That Part of me that Lives on Vague Nostalgia


Place: The Pharmacy, Scotland Road, Carlisle, England

Material: Grayscale photograph, blue tarpaulin, steel toe capped boots, latex gloves, shovel, hazard tape, heavy duty trousers, jumper, wool hat, wrench

6th December 2018

This performance was, in fact, a burial. It marked an attempted relationship and immersive encounter with place. The exercise itself took place on a demolition site, amongst the remains of an old school building. Functioning as my studio and place of study three years prior, I would dig into the ground of the space, proceeding to bury myself in the plot of land where I previously worked. I would remain that way for the length of an average day in the studio.

While there exists no direct documentation of this event ever having taken place you are invited to consider its possibility.


Vocal Sabotage

Video performance


Introducing physical obstruction into my declaration of activity, I display a very conscious and purposeful attempt at vocal distortion. As not to compromise the futility of the action proceeding this exercise, I suppress the idea of individual expression, effectively removing my ability to communicate through a disruption of verbal delivery. I would re-purpose the components used in the performance being referred to; gloves, boots, my shirt, etc. Doing this, I presented everyday experiences and activities as legitimate performance material. Inviting the viewer to consider the role of contextual clarity when composing a record, as well as to question the authenticity of said record. One is placed in a scenario which promises a state of perplexing intimacy. The focus is this time directly on the artists face and the viewer is subjected to a momentary sharing of the unease exhibited by the subject on screen.

Video Confession

Video performance


By engaging in this repetitive video narration, I would outline the paradoxical nature of the subject matter and my artistic methodologies. More specifically the concept of futility, an integral aspect of Sisyphean practices. Because of this, the work acts as a site responsive, institutional critique, simultaneously probing ideas of; audience participation, the reliability of recollection and the ontological considerations of live art. The overly emotional delivery of said accounts invites ambiguity, inviting one to consider the validity of what is being described.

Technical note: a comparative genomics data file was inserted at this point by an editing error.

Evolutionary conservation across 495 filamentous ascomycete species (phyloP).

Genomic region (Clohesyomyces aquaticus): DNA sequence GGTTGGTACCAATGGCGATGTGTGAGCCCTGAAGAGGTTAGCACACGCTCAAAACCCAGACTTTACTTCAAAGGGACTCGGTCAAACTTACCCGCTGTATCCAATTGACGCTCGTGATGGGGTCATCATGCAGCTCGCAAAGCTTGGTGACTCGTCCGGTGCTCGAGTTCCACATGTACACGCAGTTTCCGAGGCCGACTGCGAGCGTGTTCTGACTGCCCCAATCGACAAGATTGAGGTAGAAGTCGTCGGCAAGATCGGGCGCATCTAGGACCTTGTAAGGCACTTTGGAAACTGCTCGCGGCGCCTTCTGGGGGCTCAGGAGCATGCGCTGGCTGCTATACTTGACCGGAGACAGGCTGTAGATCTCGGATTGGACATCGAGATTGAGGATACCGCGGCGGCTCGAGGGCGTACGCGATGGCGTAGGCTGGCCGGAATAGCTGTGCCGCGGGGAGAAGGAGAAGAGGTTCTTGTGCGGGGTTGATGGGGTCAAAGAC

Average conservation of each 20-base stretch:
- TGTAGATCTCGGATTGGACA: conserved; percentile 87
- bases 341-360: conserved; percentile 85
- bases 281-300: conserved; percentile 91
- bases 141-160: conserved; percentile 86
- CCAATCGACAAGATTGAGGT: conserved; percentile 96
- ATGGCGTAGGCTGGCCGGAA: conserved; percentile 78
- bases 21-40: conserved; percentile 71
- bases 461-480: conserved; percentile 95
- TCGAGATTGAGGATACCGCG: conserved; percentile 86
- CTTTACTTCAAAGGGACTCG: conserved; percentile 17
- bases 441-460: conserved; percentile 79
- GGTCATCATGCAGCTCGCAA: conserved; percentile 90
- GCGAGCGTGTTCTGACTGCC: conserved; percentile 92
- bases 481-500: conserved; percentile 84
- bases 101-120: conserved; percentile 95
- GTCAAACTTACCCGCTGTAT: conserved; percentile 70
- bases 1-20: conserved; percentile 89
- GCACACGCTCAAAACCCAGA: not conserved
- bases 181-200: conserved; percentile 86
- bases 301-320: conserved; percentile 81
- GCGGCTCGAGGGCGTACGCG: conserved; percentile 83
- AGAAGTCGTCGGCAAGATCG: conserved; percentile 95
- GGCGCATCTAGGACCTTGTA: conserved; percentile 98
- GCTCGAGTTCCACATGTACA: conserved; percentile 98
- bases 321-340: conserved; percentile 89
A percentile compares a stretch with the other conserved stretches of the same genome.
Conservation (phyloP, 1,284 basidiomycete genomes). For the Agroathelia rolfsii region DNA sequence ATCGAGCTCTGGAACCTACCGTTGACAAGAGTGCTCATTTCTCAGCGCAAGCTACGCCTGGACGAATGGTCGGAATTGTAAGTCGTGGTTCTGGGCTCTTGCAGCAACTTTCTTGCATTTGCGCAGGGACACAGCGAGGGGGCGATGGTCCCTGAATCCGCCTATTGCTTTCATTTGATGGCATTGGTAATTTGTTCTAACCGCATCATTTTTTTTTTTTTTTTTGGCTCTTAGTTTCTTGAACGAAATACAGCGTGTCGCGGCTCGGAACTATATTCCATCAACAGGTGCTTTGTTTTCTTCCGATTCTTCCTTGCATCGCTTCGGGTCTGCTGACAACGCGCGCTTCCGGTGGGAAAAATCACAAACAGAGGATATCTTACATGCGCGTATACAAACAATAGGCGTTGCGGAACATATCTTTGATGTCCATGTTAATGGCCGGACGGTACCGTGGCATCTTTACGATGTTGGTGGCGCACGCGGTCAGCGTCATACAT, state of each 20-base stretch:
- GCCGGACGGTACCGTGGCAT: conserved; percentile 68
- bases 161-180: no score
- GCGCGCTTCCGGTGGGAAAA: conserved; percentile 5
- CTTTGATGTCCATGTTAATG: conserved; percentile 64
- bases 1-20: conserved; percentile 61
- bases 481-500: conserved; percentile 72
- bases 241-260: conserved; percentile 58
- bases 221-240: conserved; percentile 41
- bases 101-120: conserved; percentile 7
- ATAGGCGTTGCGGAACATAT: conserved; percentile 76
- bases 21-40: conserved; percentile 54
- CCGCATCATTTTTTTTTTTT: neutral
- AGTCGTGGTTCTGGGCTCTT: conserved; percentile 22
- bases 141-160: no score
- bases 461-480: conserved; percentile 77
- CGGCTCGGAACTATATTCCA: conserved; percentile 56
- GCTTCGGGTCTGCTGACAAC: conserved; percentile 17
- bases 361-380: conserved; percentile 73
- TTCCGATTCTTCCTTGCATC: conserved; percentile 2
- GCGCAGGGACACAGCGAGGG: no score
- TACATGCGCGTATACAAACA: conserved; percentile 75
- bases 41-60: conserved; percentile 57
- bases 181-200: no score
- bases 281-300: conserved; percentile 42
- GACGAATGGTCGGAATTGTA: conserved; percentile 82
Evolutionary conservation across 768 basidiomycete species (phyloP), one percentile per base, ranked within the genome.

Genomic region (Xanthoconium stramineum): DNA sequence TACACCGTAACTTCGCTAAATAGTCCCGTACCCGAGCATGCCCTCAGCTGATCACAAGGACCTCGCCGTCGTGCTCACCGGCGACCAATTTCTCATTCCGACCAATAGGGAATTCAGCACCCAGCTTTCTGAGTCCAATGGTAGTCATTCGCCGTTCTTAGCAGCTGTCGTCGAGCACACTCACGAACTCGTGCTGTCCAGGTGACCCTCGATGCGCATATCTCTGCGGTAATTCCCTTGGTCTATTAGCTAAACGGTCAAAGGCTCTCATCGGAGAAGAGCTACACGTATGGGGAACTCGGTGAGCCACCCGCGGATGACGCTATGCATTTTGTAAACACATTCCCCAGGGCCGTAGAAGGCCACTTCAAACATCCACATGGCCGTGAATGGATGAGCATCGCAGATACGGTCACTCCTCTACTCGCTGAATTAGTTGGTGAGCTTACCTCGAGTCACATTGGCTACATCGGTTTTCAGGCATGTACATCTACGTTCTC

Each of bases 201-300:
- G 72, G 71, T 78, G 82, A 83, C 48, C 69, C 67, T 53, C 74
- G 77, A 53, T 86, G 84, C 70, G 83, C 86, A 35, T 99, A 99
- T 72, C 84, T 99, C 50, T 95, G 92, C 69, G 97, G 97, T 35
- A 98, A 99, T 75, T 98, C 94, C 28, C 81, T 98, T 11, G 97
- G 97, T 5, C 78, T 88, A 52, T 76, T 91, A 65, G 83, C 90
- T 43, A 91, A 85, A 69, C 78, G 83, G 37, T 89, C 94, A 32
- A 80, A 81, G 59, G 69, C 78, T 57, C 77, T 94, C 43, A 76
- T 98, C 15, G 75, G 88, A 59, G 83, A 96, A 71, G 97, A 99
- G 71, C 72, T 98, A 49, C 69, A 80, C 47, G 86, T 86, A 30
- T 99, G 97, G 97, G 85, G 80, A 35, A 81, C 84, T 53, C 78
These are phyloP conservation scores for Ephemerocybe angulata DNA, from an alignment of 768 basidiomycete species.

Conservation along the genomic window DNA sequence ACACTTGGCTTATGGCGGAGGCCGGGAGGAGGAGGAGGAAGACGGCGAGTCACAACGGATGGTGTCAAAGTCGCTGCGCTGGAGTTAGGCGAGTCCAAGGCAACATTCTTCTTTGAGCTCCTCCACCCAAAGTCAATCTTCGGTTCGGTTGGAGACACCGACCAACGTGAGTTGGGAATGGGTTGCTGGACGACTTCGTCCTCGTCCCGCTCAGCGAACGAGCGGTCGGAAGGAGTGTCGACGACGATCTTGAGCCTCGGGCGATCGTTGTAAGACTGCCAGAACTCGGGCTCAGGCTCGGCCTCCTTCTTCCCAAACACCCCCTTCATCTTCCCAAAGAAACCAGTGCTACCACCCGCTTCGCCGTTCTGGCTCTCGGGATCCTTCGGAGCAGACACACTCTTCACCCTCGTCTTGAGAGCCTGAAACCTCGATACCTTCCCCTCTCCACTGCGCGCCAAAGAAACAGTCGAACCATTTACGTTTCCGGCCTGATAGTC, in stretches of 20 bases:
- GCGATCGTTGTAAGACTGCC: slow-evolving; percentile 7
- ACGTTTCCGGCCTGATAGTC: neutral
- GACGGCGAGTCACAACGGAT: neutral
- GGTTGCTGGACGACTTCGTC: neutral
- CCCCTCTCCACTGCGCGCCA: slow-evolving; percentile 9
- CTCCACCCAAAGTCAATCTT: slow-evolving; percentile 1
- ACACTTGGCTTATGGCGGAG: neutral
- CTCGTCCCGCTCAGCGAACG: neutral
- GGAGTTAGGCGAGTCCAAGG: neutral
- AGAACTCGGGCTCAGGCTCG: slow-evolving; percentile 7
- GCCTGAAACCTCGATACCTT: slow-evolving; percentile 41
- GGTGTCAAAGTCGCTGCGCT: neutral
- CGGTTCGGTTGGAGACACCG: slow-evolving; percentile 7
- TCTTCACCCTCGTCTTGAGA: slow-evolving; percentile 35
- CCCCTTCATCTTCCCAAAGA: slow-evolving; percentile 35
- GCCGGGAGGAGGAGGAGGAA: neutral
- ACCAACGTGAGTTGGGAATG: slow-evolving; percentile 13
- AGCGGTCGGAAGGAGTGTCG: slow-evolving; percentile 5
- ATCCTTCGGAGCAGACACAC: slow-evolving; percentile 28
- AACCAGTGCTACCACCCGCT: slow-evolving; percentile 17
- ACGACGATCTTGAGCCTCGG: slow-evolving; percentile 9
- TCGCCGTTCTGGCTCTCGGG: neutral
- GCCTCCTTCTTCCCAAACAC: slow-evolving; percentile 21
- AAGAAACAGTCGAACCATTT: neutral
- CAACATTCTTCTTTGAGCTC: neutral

One Must Imagine the Artist Happy


Place: Building Site, Scotforth Road, Lancaster, England

Duration: 30 minutes

Material: Human form wearing blue jeans, wooden board, rope, rock/rubble

3rd June 2018

This performance saw me occupy an environment under construction, all at once evident of a previous function and in a process of becoming. Doing so, I would practice a ritualistic absurdity, one which adopted a consideration of time and space in relation to intense physical strain. The exercise marked the my attempts at incorporating a degree of audience involvement into my work. The participant would place fragments of rock upon my back while vocalising any discomfort or general thought processes while doing so.

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Absurd Hero


Place: University of Cumbria, Institute of the Arts, Brampton Road, Carlisle, England

Duration: 9 hours continuous

Material: Human form dressed in heavy duty trousers, steel toe capped boots and t-shirt, rock, rope, wooden board, spotlight

31st October 2017

Adopting a Sisyphean functionality, this repetitive action contributed towards an ongoing, representational investigation its subject matter. Employing raw, ready-made materials, the experience played into the notion of the archetypal labourer – using said occupation to explore futility and endurance.

Photo credit: Mia Eccleston



Place: University of Cumbria: Institute of the Arts, Brampton Road, Carlisle, England (IMAGO Exhibition)

Duration: 9 hours continuous, everyday for a week

Material: Human form, A5 cards, glass window, polythene sheet, spotlight


Constructed as an interactive performance piece, Provider illustrated concerns of disconnection and dehumanisation. It attempted to reevaluate the function of the artist through a meditative approach to audience participation – enabling one to establish a great degree of control over their own experience. 

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Place: 27 Etterby Street, Carlisle, England

Duration: Between 15 – 30 minutes each time

Material: Naked human form, heavy duty polythene sheet


A series of video performances, Struggle demonstrates man’s internal fight against the barriers of society while teasing the hopeful possibility of transcendence.

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